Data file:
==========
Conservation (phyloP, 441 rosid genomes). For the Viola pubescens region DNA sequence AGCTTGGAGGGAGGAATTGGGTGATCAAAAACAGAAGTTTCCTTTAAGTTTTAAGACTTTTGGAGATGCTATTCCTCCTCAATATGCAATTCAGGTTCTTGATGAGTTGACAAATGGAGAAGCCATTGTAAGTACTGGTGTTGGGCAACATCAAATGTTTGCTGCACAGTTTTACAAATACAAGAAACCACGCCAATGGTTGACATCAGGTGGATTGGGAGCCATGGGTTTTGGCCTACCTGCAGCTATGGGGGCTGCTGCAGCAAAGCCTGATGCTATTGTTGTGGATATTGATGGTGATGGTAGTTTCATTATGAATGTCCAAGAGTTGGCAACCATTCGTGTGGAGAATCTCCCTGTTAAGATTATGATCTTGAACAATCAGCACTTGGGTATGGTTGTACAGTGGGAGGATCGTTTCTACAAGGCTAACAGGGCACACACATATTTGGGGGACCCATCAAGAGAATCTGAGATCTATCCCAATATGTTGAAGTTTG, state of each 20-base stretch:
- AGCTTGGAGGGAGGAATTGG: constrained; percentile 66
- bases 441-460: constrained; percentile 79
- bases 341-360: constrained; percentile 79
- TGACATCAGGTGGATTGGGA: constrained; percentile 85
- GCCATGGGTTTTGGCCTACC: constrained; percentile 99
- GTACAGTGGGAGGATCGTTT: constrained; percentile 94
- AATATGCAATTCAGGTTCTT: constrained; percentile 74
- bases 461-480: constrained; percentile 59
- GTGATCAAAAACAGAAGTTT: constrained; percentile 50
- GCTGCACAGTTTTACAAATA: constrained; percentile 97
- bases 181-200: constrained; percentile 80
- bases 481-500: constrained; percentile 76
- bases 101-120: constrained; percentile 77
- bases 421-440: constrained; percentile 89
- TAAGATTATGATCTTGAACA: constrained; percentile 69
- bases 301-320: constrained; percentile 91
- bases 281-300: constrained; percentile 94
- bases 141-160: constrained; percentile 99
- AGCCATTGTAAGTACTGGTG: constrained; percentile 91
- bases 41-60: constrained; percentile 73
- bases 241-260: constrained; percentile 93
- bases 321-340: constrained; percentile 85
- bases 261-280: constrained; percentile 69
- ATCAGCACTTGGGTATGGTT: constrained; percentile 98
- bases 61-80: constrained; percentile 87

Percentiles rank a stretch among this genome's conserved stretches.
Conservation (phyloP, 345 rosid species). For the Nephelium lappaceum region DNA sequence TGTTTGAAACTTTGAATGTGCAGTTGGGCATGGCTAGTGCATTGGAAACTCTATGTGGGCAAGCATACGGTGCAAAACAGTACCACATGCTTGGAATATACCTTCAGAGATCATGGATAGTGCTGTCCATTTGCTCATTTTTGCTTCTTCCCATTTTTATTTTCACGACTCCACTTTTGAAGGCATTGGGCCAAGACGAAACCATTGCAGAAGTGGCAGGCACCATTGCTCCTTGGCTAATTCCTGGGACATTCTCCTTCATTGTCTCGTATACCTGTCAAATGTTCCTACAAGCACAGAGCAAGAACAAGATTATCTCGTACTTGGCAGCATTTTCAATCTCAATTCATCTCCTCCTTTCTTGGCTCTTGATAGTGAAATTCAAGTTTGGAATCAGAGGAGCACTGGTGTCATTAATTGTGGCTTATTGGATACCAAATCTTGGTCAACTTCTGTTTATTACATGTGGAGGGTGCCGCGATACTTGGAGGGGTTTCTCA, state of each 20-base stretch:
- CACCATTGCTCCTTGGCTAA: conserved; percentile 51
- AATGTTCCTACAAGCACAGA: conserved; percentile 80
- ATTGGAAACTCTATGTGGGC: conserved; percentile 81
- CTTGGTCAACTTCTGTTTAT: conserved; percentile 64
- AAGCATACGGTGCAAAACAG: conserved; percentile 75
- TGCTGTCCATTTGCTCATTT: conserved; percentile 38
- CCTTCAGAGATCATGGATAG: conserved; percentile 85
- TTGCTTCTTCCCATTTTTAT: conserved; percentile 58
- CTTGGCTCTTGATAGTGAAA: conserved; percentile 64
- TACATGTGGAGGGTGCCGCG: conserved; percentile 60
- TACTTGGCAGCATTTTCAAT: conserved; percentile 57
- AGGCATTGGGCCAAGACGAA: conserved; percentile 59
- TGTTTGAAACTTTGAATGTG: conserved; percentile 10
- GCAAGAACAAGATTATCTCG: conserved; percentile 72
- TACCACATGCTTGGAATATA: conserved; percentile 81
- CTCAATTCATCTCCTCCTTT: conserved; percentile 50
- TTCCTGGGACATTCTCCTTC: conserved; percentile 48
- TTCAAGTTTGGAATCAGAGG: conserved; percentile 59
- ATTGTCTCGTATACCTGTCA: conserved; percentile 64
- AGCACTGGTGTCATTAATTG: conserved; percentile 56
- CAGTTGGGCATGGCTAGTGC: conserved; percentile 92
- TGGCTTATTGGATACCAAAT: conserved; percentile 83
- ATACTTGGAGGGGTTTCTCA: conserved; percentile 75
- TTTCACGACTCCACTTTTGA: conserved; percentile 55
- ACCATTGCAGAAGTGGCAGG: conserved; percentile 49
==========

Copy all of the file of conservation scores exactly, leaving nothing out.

Conservation (phyloP, 441 rosid genomes). For the Viola pubescens region DNA sequence AGCTTGGAGGGAGGAATTGGGTGATCAAAAACAGAAGTTTCCTTTAAGTTTTAAGACTTTTGGAGATGCTATTCCTCCTCAATATGCAATTCAGGTTCTTGATGAGTTGACAAATGGAGAAGCCATTGTAAGTACTGGTGTTGGGCAACATCAAATGTTTGCTGCACAGTTTTACAAATACAAGAAACCACGCCAATGGTTGACATCAGGTGGATTGGGAGCCATGGGTTTTGGCCTACCTGCAGCTATGGGGGCTGCTGCAGCAAAGCCTGATGCTATTGTTGTGGATATTGATGGTGATGGTAGTTTCATTATGAATGTCCAAGAGTTGGCAACCATTCGTGTGGAGAATCTCCCTGTTAAGATTATGATCTTGAACAATCAGCACTTGGGTATGGTTGTACAGTGGGAGGATCGTTTCTACAAGGCTAACAGGGCACACACATATTTGGGGGACCCATCAAGAGAATCTGAGATCTATCCCAATATGTTGAAGTTTG, state of each 20-base stretch:
- AGCTTGGAGGGAGGAATTGG: constrained; percentile 66
- bases 441-460: constrained; percentile 79
- bases 341-360: constrained; percentile 79
- TGACATCAGGTGGATTGGGA: constrained; percentile 85
- GCCATGGGTTTTGGCCTACC: constrained; percentile 99
- GTACAGTGGGAGGATCGTTT: constrained; percentile 94
- AATATGCAATTCAGGTTCTT: constrained; percentile 74
- bases 461-480: constrained; percentile 59
- GTGATCAAAAACAGAAGTTT: constrained; percentile 50
- GCTGCACAGTTTTACAAATA: constrained; percentile 97
- bases 181-200: constrained; percentile 80
- bases 481-500: constrained; percentile 76
- bases 101-120: constrained; percentile 77
- bases 421-440: constrained; percentile 89
- TAAGATTATGATCTTGAACA: constrained; percentile 69
- bases 301-320: constrained; percentile 91
- bases 281-300: constrained; percentile 94
- bases 141-160: constrained; percentile 99
- AGCCATTGTAAGTACTGGTG: constrained; percentile 91
- bases 41-60: constrained; percentile 73
- bases 241-260: constrained; percentile 93
- bases 321-340: constrained; percentile 85
- bases 261-280: constrained; percentile 69
- ATCAGCACTTGGGTATGGTT: constrained; percentile 98
- bases 61-80: constrained; percentile 87

Percentiles rank a stretch among this genome's conserved stretches.
Conservation (phyloP, 345 rosid species). For the Nephelium lappaceum region DNA sequence TGTTTGAAACTTTGAATGTGCAGTTGGGCATGGCTAGTGCATTGGAAACTCTATGTGGGCAAGCATACGGTGCAAAACAGTACCACATGCTTGGAATATACCTTCAGAGATCATGGATAGTGCTGTCCATTTGCTCATTTTTGCTTCTTCCCATTTTTATTTTCACGACTCCACTTTTGAAGGCATTGGGCCAAGACGAAACCATTGCAGAAGTGGCAGGCACCATTGCTCCTTGGCTAATTCCTGGGACATTCTCCTTCATTGTCTCGTATACCTGTCAAATGTTCCTACAAGCACAGAGCAAGAACAAGATTATCTCGTACTTGGCAGCATTTTCAATCTCAATTCATCTCCTCCTTTCTTGGCTCTTGATAGTGAAATTCAAGTTTGGAATCAGAGGAGCACTGGTGTCATTAATTGTGGCTTATTGGATACCAAATCTTGGTCAACTTCTGTTTATTACATGTGGAGGGTGCCGCGATACTTGGAGGGGTTTCTCA, state of each 20-base stretch:
- CACCATTGCTCCTTGGCTAA: conserved; percentile 51
- AATGTTCCTACAAGCACAGA: conserved; percentile 80
- ATTGGAAACTCTATGTGGGC: conserved; percentile 81
- CTTGGTCAACTTCTGTTTAT: conserved; percentile 64
- AAGCATACGGTGCAAAACAG: conserved; percentile 75
- TGCTGTCCATTTGCTCATTT: conserved; percentile 38
- CCTTCAGAGATCATGGATAG: conserved; percentile 85
- TTGCTTCTTCCCATTTTTAT: conserved; percentile 58
- CTTGGCTCTTGATAGTGAAA: conserved; percentile 64
- TACATGTGGAGGGTGCCGCG: conserved; percentile 60
- TACTTGGCAGCATTTTCAAT: conserved; percentile 57
- AGGCATTGGGCCAAGACGAA: conserved; percentile 59
- TGTTTGAAACTTTGAATGTG: conserved; percentile 10
- GCAAGAACAAGATTATCTCG: conserved; percentile 72
- TACCACATGCTTGGAATATA: conserved; percentile 81
- CTCAATTCATCTCCTCCTTT: conserved; percentile 50
- TTCCTGGGACATTCTCCTTC: conserved; percentile 48
- TTCAAGTTTGGAATCAGAGG: conserved; percentile 59
- ATTGTCTCGTATACCTGTCA: conserved; percentile 64
- AGCACTGGTGTCATTAATTG: conserved; percentile 56
- CAGTTGGGCATGGCTAGTGC: conserved; percentile 92
- TGGCTTATTGGATACCAAAT: conserved; percentile 83
- ATACTTGGAGGGGTTTCTCA: conserved; percentile 75
- TTTCACGACTCCACTTTTGA: conserved; percentile 55
- ACCATTGCAGAAGTGGCAGG: conserved; percentile 49